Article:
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Eye of God


Rural Oklahoma. Town named Kingfisher. A woman named Ainsley sits in the convenience store by the road, watching strangers on their way through. She works in a hamburger shop. She's lonely. Through a magazine, she gets into correspondence with a prisoner, and when he gets out he comes to see her. They get married.

This time and place are evoked with quiet, atmospheric shots in Tim Blake Nelson's "Eye of God," a film in which dreams seem to yearn toward a place where they can grow. Kingfisher is a boring place that is a boring drive from other places just as boring. Ainsley (Martha Plimpton) likes people and would like to know more of them, but her opportunities are limited and her desperation makes her see the ex-convict as salvation.


Well, he looks wholesome enough. Jack (Kevin Anderson, a Steppenwolf Theatre ensemble member) is straightforward and sincere, looks her in the eye, tells her how he found Jesus in prison. At first their marriage looks as if it will work. Then his controlling side takes over. He doesn't want her working. Doesn't want her hanging out at the truck stop. Doesn't want her to leave the house, indeed, except to go to church with him on Sunday. It's ironic: Her life was empty and barren before, and by marrying him, she's losing what little variety she was able to find.

The film tells this story in flashes of action, intercut with another story involving a local 14-year-old named Tommy (Nick Stahl) whose mother gassed herself. Now he lives with an aunt, who can't control him. He's trapped in the town, too. "Eye of God" works in a fractured style, telling both films out of chronological order, cutting between them in a way that's disorienting at first, as it's meant to be.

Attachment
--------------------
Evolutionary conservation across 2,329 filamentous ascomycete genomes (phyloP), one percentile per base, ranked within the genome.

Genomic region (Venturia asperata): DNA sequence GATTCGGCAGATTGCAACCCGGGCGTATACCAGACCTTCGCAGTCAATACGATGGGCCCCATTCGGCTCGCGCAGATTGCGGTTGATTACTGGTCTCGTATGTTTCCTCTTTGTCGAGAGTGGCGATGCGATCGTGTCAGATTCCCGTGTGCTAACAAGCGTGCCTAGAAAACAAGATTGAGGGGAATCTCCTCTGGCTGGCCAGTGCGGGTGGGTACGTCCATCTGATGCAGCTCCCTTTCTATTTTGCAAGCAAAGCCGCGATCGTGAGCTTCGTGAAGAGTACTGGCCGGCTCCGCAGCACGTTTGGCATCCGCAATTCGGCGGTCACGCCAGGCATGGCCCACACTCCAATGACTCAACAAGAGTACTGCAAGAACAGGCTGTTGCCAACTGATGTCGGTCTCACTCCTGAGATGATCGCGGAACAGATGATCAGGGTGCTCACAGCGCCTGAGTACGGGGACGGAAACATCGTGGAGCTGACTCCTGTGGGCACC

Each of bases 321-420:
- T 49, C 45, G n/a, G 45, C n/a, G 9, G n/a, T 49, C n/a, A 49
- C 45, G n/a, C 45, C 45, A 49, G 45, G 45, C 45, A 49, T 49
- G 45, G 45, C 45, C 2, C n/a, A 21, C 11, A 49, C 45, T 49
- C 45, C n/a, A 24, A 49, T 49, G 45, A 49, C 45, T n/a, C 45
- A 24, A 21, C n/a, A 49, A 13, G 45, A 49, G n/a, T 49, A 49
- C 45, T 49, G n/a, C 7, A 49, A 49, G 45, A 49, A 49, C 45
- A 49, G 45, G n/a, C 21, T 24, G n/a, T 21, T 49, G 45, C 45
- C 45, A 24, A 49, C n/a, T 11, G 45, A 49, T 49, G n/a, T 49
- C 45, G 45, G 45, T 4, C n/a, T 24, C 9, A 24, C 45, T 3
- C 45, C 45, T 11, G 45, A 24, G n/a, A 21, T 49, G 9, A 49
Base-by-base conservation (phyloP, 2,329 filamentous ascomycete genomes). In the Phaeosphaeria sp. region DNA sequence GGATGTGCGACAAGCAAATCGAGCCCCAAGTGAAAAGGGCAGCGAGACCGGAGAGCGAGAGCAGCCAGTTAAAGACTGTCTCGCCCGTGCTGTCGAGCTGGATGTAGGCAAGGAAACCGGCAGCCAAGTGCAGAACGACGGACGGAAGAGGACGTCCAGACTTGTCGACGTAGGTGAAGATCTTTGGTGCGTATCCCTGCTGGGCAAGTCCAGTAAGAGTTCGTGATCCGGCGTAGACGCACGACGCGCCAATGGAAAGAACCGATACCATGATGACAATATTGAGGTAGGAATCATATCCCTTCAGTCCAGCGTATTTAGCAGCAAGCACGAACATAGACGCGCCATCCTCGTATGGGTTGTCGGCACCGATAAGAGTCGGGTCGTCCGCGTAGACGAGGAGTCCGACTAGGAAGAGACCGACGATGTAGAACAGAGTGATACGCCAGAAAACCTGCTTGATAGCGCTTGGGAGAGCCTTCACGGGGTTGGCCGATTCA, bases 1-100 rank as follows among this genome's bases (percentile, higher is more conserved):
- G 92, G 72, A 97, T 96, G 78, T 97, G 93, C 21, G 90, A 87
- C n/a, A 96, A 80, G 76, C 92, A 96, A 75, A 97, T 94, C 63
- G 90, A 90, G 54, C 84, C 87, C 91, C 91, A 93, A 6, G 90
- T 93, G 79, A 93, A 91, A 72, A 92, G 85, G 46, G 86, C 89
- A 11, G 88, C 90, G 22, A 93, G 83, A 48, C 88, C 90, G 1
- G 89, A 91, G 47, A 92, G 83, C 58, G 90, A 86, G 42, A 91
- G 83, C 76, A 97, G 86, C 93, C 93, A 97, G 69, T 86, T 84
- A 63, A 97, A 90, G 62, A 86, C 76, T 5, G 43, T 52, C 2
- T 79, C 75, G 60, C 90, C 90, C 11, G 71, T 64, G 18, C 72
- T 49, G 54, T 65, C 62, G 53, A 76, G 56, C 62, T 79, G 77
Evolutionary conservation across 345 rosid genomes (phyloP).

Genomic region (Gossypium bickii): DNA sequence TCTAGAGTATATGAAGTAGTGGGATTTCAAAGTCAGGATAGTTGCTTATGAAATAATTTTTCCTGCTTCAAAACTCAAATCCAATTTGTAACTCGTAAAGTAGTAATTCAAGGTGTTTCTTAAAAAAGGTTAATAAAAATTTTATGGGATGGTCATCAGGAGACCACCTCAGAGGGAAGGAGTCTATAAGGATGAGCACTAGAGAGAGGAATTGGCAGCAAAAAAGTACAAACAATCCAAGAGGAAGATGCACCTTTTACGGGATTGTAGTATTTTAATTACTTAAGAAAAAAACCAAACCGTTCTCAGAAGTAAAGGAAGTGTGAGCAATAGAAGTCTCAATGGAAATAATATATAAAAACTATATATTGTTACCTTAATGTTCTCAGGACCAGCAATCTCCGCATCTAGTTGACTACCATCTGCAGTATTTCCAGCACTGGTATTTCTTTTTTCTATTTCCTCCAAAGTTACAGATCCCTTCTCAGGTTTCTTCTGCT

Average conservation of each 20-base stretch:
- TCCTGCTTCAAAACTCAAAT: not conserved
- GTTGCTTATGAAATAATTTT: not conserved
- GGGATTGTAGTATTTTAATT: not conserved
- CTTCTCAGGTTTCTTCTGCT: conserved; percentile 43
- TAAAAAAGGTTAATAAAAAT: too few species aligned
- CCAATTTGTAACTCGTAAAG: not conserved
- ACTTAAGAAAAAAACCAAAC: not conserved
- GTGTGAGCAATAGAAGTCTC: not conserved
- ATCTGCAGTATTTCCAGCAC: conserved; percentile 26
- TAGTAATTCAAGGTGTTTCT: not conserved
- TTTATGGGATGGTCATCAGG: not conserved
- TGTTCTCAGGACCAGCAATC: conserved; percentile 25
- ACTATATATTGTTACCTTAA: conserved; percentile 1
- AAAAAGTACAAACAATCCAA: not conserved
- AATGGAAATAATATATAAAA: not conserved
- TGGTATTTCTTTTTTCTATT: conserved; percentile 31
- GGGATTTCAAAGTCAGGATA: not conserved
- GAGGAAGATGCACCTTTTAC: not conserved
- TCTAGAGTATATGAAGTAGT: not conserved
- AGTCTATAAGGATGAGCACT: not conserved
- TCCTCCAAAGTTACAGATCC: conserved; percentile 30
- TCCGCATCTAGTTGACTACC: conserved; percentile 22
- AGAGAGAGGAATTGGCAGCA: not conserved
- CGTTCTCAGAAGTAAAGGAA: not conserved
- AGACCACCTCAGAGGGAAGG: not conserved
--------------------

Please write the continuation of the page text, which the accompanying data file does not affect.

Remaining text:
Perhaps there's a clue to the editing in the movie's title. The eyes of God exist outside time and don't need to see stories in chronological order, because they know the beginning, middle and end before the story begins or the characters even exist. "Eye of God" sees its story in the same way--as events that are so interlocked by fate that, in a way, they don't have to happen one after another because they will all happen eventually.

Continuity of sorts is supplied by the sheriff (Hal Holbrook), who provides a narration of sorts, beginning with the story of Abraham and Isaac: How did the son feel as he saw his father poised to kill him? Tommy is wandering by the roadside, covered with blood, in one of the first shots of the film. It's not his blood, but whose is it? He doesn't seem able to talk.

Another outside observer is Jack's parole officer (Richard Jenkins), who tells Ainsley something she should have known before she got married: Jack was in prison for beating a woman nearly to death--a woman who was carrying his child, as, before long, Ainsley is.


Martha Plimpton's performance is the center of the movie, quiet and strong. She plays a capable woman for whom life has not supplied a role. I've often seen her playing bright, glib city girls (that was her first big role, in "Shy People"). As Ainsley, she isn't tragically shy and lonely; it's more that she's waiting patiently for her life to begin, with less and less evidence that it's about to.

The villain in the film is not exactly Jack. Like an animal, he behaves according to his nature, and the way to deal with him is to stay away from him. The movie is more about Ainsley's luck than Jack's behavior. Somebody always marries these jerks, but you gotta hope it's not you.

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